Should I object to my friends’ doing Paleo?

English: vegetables

Just to recap, Paleo eating is basically:

1. No grains

2. No dairy

3. Heavy on fruits, vegetables, and lean meats.

4. Exercise like real work.


So let’s take the health issues raised by each, individually.


4.  That’s great!

3. That’s super!

2.  No problem!  Most of the world’s adult population is lactose intolerant.  We’re the only mammal which drinks milk after childhood.  There are substitutes.  The plants will help with the vitamin A and sunshine will help with the vitamin D.

1.  The grains thing is the only point of contention you’re likely to find.   You need fiber.  Whole grains have fiber.  So do green vegetables.  You need B vitamins.  So do vegetables.

What we’d suggest for anyone doing Paleo diet is to supplement with a natural multivitamin, and consider supplemental fiber especially if they’re having BM issues.   The average American is so long on protein and carbs and so short on fiber already, it’s a reasonable practice for anybody.

So in short, there’s not a big reason to object to Paleo.   YMMV but I find it to be a completely acceptable and even beneficial approach.


The Truth About Brining Turkey

“In Kenji’s Food Lab tests, turkey (or, well, chicken breasts) that’s brined this way can have “a definite case of wet-sponge syndrome. Water comes out of it as you chew, giving you the illusion of juiciness, but the texture is a little too loose, and the flavor a little bland.”

The better alternative is to heavily salt the turkey overnight. The meat will still come out tender and juicy, but with a denser texture and more straight-up turkey flavor. Kenji says he doesn’t ever brine poultry, but the advanced salting could be a safeguard against overcooking.”

via The Food Lab: The Truth About Brining Turkey | Serious Eats.

This goes against the grain of what we’ve advocated here for at least two Thanksgivings, but you may want to skip the salt water soak for your turkey.  We’ve had great success with brining either in a cooler or, more conveniently if it’s not cold enough to leave the cooler in the garage, brining in a brining bag, but we may just try this method this year.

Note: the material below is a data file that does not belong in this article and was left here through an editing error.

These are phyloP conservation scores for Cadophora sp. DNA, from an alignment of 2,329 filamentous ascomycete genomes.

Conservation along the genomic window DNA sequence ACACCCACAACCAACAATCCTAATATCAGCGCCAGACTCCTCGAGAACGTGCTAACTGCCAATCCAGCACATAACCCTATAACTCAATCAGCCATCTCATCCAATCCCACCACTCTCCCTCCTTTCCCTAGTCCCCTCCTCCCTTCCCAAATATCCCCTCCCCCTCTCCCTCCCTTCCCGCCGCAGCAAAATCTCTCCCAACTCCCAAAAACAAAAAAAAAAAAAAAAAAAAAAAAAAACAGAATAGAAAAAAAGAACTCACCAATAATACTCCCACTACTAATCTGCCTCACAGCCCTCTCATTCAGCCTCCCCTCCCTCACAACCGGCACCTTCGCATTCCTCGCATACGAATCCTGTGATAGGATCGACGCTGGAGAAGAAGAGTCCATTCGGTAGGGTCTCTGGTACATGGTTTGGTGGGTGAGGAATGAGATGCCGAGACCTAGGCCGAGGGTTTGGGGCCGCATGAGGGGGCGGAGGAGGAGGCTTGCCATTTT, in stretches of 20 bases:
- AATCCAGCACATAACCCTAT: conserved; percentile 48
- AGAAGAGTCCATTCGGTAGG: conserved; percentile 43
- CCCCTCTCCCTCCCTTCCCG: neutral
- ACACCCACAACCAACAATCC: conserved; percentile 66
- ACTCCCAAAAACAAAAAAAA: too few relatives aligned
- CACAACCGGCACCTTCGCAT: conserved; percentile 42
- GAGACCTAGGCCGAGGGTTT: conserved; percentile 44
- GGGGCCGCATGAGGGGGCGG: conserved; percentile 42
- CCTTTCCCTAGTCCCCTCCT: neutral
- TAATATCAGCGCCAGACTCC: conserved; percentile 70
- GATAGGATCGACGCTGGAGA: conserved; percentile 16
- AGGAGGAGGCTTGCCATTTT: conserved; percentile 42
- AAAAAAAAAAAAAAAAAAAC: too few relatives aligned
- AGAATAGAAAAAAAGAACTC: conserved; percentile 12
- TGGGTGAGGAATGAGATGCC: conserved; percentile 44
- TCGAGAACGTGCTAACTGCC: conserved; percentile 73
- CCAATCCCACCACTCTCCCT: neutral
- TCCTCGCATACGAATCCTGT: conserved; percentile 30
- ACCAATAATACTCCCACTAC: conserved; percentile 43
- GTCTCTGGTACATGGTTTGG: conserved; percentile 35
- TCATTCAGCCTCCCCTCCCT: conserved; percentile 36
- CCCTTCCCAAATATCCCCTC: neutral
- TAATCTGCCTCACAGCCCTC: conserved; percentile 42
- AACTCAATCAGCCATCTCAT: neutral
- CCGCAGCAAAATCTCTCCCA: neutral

We make a turkey more often than just holidays, because it’s a good, economical protein source we like to eat, so I’m pretty used to the brining process. But as this article and its embedded photos do point out, it leaves a water-filled bird with sort of squishy meat.  You may want to consider this dry-brining method.

Whatever you do — turkey is not hard  to cook, and it’s going to be less expensive this year, comparatively, than many other meats, so make plenty.  Enjoy.

U.S. News – McDonald’s drops use of gooey ammonia-based ‘pink slime’ in hamburger meat

The company denied that its decision was influenced by a months-long campaign by celebrity chef Jamie Oliver to get ammonium-hydroxide-treated meats like chicken and beef out of the U.S. food supply. But it acknowledged this week that it had stopped using the unappetizing pink goo — made from treating otherwise inedible scrap meat with the chemical — several months ago.

Besides being used as a household cleaner and in fertilizers, the compound releases flammable vapors, and with the addition of certain acids, it can be turned into ammonium nitrate, a common component in homemade bombs.

This is what you were being fed at the drive thru.  Had enough?

via U.S. News – McDonald’s drops use of gooey ammonia-based ‘pink slime’ in hamburger meat.